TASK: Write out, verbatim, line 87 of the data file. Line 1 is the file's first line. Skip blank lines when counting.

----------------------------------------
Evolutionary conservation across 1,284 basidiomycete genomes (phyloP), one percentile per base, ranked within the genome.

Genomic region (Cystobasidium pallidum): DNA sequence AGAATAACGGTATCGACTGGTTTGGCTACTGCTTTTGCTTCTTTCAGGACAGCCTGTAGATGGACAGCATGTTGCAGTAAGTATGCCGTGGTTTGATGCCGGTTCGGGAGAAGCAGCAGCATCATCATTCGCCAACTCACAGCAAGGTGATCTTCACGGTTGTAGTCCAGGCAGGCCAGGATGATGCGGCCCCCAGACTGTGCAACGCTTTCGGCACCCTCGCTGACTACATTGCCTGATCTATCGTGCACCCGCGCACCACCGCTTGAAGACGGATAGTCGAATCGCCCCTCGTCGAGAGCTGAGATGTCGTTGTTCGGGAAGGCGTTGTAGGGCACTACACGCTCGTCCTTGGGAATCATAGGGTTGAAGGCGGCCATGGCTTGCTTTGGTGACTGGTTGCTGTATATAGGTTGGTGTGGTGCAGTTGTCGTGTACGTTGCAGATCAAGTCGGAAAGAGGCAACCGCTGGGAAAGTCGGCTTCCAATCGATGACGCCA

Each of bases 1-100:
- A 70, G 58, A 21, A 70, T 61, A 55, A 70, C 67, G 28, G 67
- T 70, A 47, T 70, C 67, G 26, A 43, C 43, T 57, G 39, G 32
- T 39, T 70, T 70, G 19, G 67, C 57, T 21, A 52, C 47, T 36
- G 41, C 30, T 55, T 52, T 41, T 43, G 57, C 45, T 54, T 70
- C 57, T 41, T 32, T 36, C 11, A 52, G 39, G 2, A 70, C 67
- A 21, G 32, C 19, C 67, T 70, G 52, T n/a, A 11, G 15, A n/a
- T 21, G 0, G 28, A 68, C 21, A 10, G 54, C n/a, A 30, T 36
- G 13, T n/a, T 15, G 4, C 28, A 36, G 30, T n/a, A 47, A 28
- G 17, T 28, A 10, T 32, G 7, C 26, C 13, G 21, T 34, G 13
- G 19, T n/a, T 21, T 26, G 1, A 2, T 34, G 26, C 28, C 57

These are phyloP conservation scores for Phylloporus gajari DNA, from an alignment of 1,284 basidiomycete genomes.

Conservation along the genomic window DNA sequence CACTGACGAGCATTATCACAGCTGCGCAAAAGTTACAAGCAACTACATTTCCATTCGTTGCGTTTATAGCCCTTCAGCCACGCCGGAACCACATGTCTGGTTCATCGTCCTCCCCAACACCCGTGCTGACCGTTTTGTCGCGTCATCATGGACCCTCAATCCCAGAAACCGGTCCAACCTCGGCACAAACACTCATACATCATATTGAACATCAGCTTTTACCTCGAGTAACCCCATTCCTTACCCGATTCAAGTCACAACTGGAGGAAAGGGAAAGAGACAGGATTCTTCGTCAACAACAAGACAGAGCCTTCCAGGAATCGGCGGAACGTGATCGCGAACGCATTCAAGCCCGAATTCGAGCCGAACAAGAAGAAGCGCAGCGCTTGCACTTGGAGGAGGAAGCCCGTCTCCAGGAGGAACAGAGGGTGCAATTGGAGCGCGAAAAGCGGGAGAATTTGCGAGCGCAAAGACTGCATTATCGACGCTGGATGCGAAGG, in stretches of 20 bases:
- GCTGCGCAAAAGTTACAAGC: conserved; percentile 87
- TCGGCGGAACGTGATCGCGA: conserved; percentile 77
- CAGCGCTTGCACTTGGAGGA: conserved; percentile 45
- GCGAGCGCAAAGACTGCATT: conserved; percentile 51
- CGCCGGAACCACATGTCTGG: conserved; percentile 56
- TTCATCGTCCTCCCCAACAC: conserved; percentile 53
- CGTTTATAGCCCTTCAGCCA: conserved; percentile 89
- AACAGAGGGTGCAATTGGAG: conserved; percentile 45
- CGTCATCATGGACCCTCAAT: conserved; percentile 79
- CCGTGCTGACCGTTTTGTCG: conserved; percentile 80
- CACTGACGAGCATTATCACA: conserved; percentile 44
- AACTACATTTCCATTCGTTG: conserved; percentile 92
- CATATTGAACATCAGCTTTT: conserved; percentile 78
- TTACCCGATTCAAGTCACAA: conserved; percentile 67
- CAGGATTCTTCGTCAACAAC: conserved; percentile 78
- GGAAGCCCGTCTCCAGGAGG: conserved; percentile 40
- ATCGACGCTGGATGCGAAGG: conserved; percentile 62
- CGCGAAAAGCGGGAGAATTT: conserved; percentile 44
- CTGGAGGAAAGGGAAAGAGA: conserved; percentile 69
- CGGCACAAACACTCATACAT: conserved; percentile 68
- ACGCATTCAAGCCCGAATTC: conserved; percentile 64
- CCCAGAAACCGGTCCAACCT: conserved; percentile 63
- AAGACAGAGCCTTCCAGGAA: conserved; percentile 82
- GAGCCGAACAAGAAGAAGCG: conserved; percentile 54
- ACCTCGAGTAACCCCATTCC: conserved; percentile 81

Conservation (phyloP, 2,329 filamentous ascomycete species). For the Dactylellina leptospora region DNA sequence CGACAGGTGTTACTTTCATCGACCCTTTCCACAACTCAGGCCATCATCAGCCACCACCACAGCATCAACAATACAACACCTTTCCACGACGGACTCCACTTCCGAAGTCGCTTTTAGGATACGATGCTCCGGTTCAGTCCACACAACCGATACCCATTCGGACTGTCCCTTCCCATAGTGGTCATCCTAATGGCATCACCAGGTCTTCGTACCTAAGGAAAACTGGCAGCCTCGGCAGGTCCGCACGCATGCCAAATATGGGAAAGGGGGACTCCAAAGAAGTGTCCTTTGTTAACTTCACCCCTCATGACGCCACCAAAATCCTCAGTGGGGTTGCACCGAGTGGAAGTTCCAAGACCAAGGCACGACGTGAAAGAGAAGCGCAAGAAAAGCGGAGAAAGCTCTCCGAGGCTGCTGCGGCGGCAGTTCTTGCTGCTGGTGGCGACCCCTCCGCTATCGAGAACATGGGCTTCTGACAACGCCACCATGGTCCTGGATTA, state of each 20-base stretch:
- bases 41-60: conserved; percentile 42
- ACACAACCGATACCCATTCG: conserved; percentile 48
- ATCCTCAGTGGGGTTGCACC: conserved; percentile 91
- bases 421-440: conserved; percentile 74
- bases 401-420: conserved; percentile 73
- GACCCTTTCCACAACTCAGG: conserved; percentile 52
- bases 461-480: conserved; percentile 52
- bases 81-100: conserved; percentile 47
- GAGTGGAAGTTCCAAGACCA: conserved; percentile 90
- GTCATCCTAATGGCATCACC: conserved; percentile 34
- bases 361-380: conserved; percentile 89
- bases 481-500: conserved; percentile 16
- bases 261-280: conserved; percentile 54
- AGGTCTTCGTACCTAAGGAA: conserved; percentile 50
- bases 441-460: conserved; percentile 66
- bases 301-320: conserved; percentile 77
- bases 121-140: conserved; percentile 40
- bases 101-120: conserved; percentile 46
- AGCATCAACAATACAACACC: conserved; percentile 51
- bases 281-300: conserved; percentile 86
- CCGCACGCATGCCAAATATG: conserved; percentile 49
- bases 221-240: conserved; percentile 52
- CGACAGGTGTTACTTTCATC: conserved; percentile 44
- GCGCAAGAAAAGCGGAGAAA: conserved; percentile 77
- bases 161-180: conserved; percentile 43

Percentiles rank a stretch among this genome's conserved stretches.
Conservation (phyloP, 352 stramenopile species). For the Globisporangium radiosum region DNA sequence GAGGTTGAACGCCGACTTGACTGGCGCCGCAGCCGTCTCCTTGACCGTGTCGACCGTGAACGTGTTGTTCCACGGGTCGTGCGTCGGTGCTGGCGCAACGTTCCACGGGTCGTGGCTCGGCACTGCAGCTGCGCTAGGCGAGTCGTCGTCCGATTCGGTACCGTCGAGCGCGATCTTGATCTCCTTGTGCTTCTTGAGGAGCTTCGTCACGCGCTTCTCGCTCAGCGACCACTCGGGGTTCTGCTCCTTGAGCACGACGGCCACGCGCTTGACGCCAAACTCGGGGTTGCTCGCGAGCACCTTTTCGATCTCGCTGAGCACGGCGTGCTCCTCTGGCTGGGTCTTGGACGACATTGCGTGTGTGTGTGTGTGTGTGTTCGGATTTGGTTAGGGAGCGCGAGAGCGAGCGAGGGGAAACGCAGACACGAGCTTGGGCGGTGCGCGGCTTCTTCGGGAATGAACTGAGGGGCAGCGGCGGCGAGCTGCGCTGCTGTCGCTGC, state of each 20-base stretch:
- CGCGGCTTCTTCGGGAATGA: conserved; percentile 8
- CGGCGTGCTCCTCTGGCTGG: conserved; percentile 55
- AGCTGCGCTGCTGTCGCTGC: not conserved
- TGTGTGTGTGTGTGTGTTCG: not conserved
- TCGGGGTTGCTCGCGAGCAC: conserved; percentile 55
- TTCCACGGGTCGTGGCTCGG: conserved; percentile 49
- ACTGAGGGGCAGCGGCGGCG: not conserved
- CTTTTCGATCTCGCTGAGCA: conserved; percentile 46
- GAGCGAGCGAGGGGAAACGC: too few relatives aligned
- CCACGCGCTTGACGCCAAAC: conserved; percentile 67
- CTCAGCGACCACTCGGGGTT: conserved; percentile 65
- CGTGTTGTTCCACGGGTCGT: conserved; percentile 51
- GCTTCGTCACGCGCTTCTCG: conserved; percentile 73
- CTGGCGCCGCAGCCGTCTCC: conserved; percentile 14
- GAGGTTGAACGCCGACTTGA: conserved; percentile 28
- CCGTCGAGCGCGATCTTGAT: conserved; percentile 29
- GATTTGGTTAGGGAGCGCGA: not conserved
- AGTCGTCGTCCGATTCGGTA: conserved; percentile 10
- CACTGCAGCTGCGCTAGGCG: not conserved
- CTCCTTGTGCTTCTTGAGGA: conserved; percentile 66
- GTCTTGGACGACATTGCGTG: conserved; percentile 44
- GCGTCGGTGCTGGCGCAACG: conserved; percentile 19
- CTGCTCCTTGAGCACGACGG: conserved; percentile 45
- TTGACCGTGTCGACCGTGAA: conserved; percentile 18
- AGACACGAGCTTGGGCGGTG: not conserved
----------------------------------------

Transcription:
- CACTGCAGCTGCGCTAGGCG: not conserved